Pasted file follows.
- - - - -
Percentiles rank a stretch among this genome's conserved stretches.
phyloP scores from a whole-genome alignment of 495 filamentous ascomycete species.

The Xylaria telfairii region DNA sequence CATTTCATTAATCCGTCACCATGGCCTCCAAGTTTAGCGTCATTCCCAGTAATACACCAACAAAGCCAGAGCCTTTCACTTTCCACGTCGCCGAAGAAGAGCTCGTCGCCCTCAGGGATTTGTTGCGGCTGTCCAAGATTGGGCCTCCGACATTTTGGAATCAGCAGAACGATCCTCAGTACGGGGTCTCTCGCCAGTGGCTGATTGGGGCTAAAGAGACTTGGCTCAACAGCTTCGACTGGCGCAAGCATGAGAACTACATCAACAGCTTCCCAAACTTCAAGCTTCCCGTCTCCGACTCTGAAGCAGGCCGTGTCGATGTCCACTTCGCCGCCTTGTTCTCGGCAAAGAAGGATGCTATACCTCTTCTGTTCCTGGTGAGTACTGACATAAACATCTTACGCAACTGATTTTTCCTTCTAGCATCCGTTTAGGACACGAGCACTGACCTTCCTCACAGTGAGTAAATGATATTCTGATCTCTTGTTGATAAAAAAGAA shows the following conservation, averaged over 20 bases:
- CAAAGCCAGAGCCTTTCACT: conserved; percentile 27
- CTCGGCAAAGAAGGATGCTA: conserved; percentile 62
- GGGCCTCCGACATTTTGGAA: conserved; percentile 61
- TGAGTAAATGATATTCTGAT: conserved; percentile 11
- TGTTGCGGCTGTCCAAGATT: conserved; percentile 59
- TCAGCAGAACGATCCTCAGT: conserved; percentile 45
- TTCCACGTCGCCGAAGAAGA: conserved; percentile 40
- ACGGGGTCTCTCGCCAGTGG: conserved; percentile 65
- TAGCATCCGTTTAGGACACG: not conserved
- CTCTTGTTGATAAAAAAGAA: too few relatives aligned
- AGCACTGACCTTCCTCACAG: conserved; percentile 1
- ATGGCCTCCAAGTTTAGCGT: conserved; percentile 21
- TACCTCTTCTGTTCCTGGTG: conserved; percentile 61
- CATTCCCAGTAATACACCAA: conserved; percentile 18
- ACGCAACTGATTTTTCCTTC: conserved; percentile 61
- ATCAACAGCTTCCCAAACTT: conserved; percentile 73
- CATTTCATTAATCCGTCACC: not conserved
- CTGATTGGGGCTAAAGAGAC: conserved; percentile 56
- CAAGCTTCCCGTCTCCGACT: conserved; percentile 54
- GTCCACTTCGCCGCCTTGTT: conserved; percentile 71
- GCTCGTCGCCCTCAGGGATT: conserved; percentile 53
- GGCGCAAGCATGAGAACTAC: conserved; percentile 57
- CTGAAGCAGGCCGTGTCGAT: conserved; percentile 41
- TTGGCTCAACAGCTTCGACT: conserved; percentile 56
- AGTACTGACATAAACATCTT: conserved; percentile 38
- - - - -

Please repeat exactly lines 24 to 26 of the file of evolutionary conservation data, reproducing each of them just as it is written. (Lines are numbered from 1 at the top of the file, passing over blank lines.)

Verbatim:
- GCTCGTCGCCCTCAGGGATT: conserved; percentile 53
- GGCGCAAGCATGAGAACTAC: conserved; percentile 57
- CTGAAGCAGGCCGTGTCGAT: conserved; percentile 41